The 16-month-long series of meetings NITA, tech-company trade associations and various consumer- and privacy-protection groups completely broke down last week
Nine privacy and consumer groups walked out of the talks held by National Telecommunications and Information Administration (NITA) because, they did not believe that the NTIA process is likely to yield a set of privacy rules that offers adequate protections for the use of facial-recognition technology, says ConsumerAffairs.com in a report.
According to ConsumerAffairs.com, a consumer news and advocacy organization founded in 1998 by James R Hood, the NITA, a division of the Commerce Department, has hosted talks with tech-company trade associations as well as various consumer- and privacy-protection groups in hope of developing a set of guidelines tech companies could follow to protect consumers' privacy when the companies use facial recognition technology. However, the efforts have gone badly with nine privacy and consumer groups walked out from the 16-month-long series of meetings.
A joint statement from American Civil Liberties Union, Electronic Frontier Foundation, Consumer Federation of America and a half-dozen other organisations says, “At a base minimum, people should be able to walk down a public street without fear that companies they’ve never heard of are tracking their every movement — and identifying them by name – using facial recognition technology. Unfortunately, we have been unable to obtain agreement even with that basic, specific premise.”
Facial-recognition technology, a form of biometric data collection, has concerned privacy advocates for years. In summer 2011, for example, privacy groups raised an outcry
after Facebook started using facial-recognition technology to make it easier for users to “tag” (identify) people in photographs they posted. At that time, the FBI was already compiling (.pdf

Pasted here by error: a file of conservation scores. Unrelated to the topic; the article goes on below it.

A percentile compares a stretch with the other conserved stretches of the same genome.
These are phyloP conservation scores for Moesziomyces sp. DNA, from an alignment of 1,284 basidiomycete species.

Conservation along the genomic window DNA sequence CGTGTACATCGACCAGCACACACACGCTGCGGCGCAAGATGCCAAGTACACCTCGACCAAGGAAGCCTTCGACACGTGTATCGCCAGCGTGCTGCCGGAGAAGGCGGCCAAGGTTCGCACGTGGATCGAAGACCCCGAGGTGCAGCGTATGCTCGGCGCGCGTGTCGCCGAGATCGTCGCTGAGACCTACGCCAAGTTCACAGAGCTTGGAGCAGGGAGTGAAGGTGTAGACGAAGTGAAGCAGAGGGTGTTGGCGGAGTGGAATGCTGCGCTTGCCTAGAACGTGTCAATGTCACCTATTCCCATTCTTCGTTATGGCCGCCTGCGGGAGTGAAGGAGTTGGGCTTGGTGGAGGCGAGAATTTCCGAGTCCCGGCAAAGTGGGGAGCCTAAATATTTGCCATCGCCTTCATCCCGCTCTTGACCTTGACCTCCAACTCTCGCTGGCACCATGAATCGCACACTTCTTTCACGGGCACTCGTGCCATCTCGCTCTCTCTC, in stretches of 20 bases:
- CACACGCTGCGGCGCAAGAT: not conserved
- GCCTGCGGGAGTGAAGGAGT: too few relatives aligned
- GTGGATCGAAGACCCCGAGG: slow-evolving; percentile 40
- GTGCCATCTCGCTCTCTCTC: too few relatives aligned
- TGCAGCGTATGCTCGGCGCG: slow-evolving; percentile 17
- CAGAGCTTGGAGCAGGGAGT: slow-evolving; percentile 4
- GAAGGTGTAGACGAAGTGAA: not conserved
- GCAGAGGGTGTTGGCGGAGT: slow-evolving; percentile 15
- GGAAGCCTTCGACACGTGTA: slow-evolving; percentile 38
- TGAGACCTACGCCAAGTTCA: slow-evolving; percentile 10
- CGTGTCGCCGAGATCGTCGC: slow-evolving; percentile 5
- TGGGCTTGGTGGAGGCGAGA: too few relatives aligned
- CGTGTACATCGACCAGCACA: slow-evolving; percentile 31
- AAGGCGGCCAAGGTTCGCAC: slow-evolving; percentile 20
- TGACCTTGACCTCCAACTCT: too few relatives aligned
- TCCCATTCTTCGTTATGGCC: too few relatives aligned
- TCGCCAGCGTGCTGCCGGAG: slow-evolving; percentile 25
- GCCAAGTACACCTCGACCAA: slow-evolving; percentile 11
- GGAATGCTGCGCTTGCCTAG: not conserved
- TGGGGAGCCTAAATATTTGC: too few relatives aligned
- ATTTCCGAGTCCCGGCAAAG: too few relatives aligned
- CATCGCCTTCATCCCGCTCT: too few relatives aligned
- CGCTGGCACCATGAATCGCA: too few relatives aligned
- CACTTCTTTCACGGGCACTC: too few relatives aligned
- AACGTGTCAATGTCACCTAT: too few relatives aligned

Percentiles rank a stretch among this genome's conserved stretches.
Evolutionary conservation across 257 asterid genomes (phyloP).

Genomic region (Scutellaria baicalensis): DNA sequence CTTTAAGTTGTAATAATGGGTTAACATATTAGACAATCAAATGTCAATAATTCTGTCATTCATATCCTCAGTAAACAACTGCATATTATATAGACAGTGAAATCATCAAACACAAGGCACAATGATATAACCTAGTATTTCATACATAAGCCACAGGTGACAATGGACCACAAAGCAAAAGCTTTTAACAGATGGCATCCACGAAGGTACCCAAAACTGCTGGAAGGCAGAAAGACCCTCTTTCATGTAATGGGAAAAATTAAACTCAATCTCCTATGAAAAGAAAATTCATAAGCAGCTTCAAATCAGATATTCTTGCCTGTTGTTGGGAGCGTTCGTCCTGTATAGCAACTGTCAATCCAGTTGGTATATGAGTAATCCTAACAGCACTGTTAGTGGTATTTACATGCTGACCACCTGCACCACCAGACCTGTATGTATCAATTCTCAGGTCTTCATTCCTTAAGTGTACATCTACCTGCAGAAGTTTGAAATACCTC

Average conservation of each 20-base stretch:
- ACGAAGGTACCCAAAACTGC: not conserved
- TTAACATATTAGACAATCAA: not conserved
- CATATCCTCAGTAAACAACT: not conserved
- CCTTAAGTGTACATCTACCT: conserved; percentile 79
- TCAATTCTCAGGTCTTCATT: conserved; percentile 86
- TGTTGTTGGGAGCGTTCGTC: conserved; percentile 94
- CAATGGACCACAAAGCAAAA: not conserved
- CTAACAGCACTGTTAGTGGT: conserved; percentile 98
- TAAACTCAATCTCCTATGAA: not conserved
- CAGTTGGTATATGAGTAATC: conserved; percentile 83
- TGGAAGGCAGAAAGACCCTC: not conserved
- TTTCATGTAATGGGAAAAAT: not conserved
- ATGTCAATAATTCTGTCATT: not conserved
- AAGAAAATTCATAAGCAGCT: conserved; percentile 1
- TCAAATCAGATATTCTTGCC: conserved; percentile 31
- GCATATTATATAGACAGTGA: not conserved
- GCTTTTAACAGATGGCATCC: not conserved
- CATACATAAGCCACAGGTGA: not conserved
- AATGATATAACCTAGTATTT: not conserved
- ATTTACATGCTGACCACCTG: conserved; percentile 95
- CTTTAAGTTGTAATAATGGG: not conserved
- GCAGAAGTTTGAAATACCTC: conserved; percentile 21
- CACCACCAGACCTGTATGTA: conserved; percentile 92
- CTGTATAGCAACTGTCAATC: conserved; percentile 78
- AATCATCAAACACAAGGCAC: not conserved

) a nationwide facial recognition service, the Next Generation Identification
(or NGI) program, currently estimated to hold at least 51 million photographs in its database, with more added every day, the report says.
However, ConsumerAffairs.com, says, the NTIA’s meeting with trade groups and consumer-privacy organizations focused on the biometric data collection activities of private companies rather than government organizations. NTIA held its first meeting in February 2014 and has hosted 12 meetings to date. None of those meetings went particularly well (at least from a pro-consumer privacy perspective) but, as the Washington Post
reports, the final straw landed during last Thursday's meeting, it added.
During the meeting, Alvaro Bedoya, executive director of Georgetown University's Center on Privacy and Law, asked if companies could agree to making opt-in for facial recognition technology the default for when identifying people - meaning that if companies wanted to use someone's face to name them, the person would have to agree to it. No companies or trade associations would commit to that, according to multiple attendees at the meeting.
Then Justin Brookman, director of the Center for Democracy & Technology's consumer privacy project, asked if companies would agree to a concrete scenario: What if a company set up a camera on a public street and surreptitiously used it identify people by name? Could companies agree to opt-in consent there? Again, no companies would commit, according to several attendees, the report added.
Quoting the Center for Digital Democracy, the report from ConsumerAffairs.com said
that “the approach the Administration embraced to protect consumers’ rights to their personal information was flawed. It relied on the data collection and digital marketing industry to support significant new policies that would empower individuals to make decisions about how their information can be collected and used …. It never made sense to expect industry to turn away from business practices that reap billions of dollars.”